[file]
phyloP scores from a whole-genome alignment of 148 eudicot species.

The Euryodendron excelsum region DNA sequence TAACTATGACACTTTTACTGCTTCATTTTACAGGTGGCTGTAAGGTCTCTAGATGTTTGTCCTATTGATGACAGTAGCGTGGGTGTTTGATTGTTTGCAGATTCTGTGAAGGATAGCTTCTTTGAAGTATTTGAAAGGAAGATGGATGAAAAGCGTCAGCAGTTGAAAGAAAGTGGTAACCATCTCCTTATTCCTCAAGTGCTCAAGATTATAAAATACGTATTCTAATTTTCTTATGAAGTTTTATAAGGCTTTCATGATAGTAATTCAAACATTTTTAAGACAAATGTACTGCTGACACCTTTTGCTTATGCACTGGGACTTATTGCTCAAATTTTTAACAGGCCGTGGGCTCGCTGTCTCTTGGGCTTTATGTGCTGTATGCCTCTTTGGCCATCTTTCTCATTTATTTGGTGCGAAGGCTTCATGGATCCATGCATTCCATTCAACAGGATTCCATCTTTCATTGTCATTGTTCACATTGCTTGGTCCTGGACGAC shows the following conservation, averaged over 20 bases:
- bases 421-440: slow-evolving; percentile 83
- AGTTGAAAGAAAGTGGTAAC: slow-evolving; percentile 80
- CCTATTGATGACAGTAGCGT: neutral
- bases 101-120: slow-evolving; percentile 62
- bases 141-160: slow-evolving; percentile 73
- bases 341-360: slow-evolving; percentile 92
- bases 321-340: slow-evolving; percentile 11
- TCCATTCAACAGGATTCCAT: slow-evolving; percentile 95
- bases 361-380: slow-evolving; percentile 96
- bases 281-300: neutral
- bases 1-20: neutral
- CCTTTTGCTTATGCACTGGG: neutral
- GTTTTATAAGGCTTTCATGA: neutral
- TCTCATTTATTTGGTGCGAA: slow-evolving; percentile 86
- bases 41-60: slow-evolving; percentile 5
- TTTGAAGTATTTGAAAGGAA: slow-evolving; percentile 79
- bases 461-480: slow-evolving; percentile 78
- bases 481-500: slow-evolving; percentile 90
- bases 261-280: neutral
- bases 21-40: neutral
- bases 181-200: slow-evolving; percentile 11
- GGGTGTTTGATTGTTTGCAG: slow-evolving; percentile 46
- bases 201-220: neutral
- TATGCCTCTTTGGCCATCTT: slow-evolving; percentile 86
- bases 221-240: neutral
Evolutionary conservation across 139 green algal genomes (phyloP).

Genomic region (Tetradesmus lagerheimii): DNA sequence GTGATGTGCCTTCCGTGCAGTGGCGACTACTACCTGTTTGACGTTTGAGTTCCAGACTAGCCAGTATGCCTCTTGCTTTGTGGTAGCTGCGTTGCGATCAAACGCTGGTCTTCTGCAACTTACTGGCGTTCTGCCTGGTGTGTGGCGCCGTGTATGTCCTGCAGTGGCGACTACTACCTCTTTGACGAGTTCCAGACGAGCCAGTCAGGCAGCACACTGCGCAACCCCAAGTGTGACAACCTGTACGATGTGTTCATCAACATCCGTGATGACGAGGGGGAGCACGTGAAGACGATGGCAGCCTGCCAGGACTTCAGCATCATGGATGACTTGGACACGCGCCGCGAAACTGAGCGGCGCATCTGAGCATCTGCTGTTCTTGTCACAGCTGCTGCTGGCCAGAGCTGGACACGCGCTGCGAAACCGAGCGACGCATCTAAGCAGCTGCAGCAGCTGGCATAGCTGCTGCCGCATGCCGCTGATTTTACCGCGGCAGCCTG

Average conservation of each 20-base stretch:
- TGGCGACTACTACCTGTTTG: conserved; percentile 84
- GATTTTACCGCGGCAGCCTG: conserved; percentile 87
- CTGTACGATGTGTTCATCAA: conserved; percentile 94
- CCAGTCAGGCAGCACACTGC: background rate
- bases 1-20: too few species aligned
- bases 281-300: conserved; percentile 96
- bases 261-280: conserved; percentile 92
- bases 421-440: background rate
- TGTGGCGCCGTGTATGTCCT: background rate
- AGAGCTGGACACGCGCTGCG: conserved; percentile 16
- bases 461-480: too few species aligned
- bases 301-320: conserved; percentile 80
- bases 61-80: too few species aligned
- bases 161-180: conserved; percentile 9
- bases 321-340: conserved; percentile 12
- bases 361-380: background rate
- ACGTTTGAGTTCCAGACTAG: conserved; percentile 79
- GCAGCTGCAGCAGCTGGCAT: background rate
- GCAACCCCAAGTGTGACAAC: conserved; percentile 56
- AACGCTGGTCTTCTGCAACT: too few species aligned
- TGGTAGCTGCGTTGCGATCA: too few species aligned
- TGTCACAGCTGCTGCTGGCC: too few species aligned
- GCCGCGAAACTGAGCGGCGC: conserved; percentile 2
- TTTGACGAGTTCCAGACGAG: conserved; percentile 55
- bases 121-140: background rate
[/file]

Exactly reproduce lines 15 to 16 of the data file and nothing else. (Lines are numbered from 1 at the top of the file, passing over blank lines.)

- GTTTTATAAGGCTTTCATGA: neutral
- TCTCATTTATTTGGTGCGAA: slow-evolving; percentile 86